Boys Do Want to Dance With Me

me, freshman homecomingThere I was. A young girl. Wondering if any of those boys wandering around the halls of the high school were going to ask me to Homecoming. “Probably not,” I whispered to myself, head down. I walked outside, through the parking lot. I walked home. Within the week, I discovered something. One of those boys cruising along, walking from class to class noticed me. Had thought about me. And had wanted to ask me to the dance. And he did. Ask me. And I said “OK.” I didn’t mind that he was shorter than my average [girl] height. His glasses didn’t bother me either. What I did know what that he was kind. And polite. Not overbearing or pushy.

Within the following week, I discovered something else. Some more of those boys striding along, ambling through the corridors, also had intentions of asking me to the first formal dance of my freshman year. One. Two. Three. Four. Four more boys, which included the boy I was crushing on, and the one I adored in third grade. All four boys asked me on a date. To the dance. Each boy, at a different time, approached me. Quietly, sort of shyly. And each asked, “Would you like to go to Homecoming with me?” I smiled all four times. And, in my head, in my heart, I wished I could have said “Yes!” to each boy. But I didn’t. I had already told someone I’d go with him. Someone kind and polite. So I told each of those boys, the ones who asked me too late, “Sorry, but I have already been asked.” I lowered my head, feeling bad. Yet, feeling pretty happy. Realizing that I had had it wrong. Completely wrong. Boys did want to dance with me.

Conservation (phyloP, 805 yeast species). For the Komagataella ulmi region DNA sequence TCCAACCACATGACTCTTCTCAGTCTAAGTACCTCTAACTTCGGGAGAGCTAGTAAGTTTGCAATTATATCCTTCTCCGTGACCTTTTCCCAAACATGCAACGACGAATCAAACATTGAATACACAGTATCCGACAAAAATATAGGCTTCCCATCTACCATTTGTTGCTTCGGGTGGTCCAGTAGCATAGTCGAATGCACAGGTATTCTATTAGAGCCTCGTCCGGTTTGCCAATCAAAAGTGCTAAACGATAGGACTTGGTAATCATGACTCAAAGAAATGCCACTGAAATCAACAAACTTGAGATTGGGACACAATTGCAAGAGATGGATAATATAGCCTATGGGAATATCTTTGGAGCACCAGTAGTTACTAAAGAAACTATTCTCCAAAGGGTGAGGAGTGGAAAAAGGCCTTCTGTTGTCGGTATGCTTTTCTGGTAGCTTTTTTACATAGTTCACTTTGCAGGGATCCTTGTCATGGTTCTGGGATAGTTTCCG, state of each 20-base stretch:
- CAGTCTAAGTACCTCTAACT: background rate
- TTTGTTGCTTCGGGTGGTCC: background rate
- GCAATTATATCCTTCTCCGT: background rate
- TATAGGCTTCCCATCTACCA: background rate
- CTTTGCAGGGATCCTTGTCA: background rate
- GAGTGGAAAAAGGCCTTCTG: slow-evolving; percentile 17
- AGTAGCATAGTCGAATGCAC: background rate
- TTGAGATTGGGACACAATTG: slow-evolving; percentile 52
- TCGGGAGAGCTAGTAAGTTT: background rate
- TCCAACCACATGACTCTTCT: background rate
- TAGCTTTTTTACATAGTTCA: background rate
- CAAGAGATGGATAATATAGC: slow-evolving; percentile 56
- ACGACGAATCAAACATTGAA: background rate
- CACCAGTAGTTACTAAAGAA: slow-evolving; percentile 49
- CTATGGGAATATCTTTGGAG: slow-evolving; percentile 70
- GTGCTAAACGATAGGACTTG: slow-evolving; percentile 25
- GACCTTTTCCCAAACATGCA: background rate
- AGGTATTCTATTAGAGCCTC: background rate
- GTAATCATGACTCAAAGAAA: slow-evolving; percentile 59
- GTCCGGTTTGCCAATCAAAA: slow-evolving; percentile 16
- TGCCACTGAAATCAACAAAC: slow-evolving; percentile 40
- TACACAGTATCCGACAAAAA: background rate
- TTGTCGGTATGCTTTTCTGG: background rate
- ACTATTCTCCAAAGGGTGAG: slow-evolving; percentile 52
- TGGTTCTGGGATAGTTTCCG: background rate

twirl me a dress

liz, age 3:4Liz was about 4 years old when she discovered she actually had a say in the kinds of clothing she could wear. Not to say I didn’t dress her as cute as a button. I did. But, she realized at some point that all she had to do was simply say no and I’d move on to the next outfit, until we found something that made, not only me happy, but even more so, her excited.

One afternoon, I took her shopping for a dress. A fancy one. We were going to attend my brother’s wedding and I wanted her to fancy it up. Together, we scanned the racks, admiring extremely cute dresses. Yet, each time Liz would say no, no, and no.

I gathered a bundle of appropriate dresses and walked her into the well-lit dressing room. Arms up, dress on. Again and again. Over and over. Liz would look in the mirror, then down at the floor. No. she’d say.

Leaving behind a pile of dresses, we walked out, back into the children’s section, to give it one last go.
And there it was. A beautiful, lacy-collared, cloth buttons up the front, cream colored, flouncy dress. “No,” is all she said when I held it up for her to admire. “Let’s just try it,” I told her, as I slipped my hand into hers, and walked her back into the dressing room. Arms up, dress on. Liz looked at herself. Just looked. Not saying anything.

“Twirl,” I advised her.

That did it.

She twirled and twirled and twirled. Around and around. Watching in the mirror as the dress flew up, and out. So fun! A big smile on her face. “Yes!” she happily said.

From that moment forward, the twirl test was the determining factor for whether a dress was worthy or not. Depending on how far it would flare out. Not how it looked on the hanger. Dress shopping became a bit easier from then on. Just a bit.